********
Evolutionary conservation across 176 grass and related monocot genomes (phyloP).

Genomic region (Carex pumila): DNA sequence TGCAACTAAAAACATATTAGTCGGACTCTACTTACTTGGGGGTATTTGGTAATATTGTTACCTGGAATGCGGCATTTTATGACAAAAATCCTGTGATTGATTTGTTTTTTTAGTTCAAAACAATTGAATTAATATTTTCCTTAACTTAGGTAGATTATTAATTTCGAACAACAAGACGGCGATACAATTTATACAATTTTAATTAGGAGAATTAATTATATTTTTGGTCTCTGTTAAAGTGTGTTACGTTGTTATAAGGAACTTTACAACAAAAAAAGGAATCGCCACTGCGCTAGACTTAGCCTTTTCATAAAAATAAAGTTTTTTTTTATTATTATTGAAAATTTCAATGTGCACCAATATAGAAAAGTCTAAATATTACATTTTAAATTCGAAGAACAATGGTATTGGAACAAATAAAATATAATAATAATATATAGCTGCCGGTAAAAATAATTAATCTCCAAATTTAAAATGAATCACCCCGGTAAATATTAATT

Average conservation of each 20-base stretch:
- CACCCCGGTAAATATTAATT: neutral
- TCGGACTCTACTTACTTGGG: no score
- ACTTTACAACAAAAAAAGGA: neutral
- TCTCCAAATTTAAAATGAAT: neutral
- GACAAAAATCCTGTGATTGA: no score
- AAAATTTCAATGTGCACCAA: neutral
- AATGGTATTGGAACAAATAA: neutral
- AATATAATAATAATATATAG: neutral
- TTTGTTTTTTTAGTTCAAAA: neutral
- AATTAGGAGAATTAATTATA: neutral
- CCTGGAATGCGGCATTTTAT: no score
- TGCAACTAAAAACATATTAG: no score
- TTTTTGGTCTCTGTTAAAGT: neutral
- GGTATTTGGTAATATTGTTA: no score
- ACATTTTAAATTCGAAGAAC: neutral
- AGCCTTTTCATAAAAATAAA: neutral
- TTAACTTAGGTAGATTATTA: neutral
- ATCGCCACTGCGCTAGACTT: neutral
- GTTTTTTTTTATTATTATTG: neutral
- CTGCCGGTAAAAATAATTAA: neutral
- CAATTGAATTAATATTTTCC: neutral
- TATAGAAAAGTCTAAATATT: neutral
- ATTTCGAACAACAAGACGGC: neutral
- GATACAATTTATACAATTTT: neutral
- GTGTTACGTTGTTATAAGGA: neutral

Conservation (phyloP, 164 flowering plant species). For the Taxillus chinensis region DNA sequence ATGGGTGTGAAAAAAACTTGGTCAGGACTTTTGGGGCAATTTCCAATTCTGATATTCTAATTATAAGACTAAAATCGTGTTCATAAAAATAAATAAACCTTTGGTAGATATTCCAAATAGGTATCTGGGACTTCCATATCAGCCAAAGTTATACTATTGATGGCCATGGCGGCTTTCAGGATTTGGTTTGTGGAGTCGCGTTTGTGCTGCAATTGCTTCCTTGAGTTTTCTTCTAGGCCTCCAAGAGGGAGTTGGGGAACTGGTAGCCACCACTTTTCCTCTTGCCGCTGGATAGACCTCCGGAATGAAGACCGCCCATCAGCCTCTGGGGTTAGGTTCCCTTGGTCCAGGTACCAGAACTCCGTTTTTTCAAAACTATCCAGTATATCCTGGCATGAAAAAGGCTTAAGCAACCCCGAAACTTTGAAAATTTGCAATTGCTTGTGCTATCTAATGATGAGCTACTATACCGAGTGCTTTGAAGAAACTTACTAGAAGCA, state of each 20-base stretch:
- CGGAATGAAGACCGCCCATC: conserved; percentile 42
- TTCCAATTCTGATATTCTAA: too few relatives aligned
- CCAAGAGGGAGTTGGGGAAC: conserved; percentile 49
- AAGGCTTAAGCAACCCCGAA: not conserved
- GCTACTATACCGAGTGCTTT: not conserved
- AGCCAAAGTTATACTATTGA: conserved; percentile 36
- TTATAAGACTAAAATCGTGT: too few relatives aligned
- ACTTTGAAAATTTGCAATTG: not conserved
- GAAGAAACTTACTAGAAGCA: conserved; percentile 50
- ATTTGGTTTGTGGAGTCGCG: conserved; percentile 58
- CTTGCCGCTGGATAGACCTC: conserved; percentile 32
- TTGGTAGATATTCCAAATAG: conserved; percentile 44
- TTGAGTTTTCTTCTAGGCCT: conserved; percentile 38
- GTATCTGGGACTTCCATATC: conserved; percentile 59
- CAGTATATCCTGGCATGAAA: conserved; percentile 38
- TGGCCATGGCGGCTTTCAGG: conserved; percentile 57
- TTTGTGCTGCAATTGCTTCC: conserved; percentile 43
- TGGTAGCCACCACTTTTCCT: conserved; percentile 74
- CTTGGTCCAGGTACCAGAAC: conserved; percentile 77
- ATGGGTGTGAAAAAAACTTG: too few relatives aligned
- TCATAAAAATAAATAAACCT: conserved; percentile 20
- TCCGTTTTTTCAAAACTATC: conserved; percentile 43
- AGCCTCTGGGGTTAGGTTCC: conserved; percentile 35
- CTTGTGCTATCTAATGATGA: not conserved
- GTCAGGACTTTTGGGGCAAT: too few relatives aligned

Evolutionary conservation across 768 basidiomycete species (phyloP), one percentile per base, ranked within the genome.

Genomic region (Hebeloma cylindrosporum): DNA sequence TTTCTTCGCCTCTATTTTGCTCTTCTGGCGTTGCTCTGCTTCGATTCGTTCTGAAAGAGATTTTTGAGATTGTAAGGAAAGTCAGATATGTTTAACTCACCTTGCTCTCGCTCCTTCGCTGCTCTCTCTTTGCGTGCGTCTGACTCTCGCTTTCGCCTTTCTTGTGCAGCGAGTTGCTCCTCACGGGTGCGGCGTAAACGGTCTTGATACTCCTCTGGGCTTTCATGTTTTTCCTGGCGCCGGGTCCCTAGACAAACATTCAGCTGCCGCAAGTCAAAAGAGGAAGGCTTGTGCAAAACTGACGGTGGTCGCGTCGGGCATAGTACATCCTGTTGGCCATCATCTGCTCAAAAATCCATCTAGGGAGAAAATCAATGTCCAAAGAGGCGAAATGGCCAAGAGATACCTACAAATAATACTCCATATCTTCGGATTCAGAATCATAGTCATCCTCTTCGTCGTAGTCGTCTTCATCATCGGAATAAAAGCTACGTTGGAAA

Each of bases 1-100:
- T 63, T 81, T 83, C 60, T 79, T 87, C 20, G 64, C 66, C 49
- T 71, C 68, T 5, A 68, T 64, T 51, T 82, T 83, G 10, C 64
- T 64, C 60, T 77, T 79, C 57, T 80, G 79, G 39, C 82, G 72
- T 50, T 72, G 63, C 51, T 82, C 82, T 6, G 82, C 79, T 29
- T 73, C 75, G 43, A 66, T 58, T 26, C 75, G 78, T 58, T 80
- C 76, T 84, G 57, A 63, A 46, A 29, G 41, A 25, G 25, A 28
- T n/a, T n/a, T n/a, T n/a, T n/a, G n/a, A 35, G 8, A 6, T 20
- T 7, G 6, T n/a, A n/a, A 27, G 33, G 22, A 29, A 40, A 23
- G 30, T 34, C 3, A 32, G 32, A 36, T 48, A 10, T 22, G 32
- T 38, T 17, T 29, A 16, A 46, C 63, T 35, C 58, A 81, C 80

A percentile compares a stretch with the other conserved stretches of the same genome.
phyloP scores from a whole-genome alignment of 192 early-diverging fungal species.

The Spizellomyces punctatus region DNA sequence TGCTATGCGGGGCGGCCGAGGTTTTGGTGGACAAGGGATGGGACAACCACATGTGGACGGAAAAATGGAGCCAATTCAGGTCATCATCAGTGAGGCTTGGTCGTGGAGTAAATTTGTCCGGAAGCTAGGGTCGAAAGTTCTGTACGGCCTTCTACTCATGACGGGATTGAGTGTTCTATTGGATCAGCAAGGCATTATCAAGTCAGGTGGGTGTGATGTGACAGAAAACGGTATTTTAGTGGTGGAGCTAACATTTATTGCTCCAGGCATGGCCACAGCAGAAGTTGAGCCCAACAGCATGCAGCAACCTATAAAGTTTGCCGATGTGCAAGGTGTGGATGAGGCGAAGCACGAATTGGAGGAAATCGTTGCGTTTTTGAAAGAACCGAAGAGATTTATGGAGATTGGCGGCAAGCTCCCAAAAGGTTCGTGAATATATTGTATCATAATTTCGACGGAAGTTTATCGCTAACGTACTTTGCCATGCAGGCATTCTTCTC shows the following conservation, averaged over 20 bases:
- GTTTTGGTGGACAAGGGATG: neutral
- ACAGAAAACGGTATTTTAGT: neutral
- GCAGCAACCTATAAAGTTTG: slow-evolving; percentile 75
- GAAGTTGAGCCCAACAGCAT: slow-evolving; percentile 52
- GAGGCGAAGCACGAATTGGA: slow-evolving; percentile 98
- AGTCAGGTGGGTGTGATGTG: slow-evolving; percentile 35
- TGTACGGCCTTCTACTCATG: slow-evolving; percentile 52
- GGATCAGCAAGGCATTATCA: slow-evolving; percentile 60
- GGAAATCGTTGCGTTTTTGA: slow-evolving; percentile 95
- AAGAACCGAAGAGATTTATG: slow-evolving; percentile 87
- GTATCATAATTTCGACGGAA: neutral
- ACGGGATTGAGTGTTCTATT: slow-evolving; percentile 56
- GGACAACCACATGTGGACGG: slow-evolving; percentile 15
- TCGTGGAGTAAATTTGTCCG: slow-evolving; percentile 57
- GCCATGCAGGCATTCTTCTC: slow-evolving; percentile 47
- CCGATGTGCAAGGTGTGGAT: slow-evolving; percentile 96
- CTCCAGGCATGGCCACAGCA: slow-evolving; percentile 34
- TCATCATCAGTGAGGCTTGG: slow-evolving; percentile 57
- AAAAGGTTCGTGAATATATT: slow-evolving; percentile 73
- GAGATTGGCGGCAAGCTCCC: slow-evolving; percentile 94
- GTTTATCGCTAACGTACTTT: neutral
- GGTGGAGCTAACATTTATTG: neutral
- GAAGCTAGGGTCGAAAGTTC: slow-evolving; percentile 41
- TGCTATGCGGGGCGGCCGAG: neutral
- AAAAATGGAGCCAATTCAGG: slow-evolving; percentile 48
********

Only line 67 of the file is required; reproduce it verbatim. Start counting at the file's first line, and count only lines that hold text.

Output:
- T 38, T 17, T 29, A 16, A 46, C 63, T 35, C 58, A 81, C 80